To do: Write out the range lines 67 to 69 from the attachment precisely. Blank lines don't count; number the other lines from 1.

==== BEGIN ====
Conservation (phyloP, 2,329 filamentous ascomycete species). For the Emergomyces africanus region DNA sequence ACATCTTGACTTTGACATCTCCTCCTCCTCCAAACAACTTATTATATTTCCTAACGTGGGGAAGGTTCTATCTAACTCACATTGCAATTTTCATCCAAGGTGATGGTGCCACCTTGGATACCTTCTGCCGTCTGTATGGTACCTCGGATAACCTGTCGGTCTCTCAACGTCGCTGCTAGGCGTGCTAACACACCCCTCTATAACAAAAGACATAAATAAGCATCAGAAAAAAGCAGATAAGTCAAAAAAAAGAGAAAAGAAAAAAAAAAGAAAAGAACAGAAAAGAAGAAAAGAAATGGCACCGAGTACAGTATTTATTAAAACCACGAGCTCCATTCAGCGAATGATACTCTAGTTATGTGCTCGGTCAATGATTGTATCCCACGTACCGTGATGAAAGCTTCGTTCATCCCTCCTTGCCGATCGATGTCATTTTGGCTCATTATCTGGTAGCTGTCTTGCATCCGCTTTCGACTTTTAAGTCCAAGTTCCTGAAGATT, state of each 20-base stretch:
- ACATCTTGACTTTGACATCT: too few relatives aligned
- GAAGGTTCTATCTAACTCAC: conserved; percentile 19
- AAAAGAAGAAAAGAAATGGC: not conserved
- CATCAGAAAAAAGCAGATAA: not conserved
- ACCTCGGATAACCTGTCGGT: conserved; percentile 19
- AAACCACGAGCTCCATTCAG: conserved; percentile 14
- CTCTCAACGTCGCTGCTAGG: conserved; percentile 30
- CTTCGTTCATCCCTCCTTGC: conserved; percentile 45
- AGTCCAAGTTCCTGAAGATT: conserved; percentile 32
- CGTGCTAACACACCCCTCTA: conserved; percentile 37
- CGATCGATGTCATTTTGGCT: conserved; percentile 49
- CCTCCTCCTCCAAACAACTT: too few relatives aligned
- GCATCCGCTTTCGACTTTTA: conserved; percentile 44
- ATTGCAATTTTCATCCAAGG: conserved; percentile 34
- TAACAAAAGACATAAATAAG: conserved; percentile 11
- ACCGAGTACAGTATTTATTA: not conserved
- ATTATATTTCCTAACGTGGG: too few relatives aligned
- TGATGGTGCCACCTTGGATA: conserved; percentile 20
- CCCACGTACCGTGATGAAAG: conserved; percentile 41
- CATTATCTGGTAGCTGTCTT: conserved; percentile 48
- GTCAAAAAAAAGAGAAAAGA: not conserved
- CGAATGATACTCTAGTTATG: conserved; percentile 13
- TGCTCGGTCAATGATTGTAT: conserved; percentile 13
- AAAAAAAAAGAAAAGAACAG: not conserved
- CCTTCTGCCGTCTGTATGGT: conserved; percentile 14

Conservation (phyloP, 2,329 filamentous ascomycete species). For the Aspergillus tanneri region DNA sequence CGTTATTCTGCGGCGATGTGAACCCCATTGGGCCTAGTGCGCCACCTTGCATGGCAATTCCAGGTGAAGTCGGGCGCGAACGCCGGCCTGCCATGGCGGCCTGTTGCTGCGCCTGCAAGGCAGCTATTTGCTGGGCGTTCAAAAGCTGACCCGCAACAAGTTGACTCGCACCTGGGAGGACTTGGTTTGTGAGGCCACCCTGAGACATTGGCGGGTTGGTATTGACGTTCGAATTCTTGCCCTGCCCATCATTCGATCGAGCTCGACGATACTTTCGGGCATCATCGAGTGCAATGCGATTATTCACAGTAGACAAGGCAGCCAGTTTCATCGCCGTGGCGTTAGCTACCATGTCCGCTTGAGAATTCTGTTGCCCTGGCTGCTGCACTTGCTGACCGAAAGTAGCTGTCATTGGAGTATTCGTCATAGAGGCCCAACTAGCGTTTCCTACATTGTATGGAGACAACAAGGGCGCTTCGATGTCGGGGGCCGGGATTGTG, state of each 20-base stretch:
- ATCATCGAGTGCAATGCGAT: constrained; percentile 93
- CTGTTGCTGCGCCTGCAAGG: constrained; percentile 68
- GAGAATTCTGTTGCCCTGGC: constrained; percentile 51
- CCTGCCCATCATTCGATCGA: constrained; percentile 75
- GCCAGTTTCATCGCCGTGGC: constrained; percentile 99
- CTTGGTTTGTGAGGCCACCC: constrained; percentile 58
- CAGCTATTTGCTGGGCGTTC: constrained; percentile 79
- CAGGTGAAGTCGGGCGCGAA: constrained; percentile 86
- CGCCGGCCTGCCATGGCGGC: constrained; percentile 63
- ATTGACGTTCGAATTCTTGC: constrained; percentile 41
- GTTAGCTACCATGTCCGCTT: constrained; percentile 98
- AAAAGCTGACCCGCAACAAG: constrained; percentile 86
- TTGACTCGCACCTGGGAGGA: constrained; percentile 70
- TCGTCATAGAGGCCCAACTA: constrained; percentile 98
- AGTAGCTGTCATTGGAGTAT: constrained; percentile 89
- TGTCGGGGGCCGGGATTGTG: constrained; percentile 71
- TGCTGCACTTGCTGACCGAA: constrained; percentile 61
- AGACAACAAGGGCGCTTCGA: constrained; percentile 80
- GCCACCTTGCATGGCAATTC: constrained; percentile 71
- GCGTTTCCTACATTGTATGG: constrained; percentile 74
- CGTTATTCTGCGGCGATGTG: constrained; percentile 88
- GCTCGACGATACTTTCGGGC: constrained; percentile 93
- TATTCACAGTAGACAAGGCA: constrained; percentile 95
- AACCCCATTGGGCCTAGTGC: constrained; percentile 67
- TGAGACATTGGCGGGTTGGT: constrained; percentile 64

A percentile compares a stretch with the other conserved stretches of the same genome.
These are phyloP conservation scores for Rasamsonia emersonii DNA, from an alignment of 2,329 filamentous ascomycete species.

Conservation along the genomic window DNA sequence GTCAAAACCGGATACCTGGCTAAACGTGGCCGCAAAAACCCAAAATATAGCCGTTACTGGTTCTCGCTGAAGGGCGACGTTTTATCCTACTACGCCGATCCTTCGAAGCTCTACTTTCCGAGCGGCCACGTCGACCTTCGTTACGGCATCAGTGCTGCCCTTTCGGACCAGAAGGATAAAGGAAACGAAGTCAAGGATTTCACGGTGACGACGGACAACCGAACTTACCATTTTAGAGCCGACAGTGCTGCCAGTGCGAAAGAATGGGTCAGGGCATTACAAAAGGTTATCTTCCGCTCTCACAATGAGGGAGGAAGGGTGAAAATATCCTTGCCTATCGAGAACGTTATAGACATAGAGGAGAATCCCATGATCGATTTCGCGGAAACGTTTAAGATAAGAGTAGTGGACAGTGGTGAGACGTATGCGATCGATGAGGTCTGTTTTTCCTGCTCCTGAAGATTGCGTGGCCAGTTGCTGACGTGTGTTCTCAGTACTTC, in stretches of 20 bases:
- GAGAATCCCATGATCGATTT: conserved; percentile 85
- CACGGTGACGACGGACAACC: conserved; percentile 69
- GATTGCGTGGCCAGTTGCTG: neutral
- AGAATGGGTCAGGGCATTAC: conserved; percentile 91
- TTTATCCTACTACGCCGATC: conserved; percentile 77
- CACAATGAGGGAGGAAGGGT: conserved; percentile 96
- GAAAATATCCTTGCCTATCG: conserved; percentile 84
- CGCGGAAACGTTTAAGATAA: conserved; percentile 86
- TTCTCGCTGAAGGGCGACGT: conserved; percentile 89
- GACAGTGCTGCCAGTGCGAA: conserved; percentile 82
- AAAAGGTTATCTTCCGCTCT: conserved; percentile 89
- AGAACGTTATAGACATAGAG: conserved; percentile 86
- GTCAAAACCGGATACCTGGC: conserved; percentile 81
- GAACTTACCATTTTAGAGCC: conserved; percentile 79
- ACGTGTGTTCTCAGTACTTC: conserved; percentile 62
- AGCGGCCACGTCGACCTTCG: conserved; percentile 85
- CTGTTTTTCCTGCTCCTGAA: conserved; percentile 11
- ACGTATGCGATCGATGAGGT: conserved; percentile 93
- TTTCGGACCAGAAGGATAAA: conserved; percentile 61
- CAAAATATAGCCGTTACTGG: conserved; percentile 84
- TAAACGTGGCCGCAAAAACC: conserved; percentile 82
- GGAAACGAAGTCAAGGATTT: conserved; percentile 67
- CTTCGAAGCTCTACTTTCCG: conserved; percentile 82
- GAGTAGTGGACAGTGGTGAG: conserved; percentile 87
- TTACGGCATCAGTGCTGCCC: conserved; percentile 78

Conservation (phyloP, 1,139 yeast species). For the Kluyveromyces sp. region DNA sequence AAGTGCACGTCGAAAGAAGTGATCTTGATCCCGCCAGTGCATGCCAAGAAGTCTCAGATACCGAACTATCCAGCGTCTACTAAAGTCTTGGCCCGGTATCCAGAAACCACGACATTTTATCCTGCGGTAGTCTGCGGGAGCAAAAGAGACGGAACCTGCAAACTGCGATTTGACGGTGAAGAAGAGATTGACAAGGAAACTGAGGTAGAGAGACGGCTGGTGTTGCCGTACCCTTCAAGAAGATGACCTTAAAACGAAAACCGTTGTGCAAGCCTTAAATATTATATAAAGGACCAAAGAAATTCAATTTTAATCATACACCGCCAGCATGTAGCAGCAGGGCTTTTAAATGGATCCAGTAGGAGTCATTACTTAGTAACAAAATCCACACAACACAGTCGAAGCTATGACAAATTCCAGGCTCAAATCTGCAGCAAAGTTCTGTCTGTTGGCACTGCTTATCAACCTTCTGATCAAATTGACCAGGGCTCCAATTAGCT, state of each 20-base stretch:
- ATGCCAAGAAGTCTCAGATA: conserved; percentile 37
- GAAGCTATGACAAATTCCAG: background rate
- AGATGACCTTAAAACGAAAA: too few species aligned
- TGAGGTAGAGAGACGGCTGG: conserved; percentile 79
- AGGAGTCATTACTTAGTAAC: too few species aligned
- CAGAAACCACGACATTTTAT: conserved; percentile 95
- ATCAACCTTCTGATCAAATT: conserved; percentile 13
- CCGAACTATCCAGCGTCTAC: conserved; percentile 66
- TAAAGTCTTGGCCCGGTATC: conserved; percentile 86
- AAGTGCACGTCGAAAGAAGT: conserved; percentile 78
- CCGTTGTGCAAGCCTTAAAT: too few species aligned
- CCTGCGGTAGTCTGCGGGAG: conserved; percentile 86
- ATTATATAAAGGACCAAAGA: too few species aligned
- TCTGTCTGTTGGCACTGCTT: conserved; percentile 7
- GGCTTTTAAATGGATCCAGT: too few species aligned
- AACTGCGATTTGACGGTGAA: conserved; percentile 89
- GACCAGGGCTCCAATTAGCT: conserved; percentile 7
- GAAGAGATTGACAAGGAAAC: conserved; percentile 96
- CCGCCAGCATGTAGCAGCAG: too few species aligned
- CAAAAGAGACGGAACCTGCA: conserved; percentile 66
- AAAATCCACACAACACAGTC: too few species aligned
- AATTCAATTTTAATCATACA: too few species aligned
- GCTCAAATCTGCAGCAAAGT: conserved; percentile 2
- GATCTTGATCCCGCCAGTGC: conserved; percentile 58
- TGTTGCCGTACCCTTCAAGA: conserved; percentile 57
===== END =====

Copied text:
- AGAACGTTATAGACATAGAG: conserved; percentile 86
- GTCAAAACCGGATACCTGGC: conserved; percentile 81
- GAACTTACCATTTTAGAGCC: conserved; percentile 79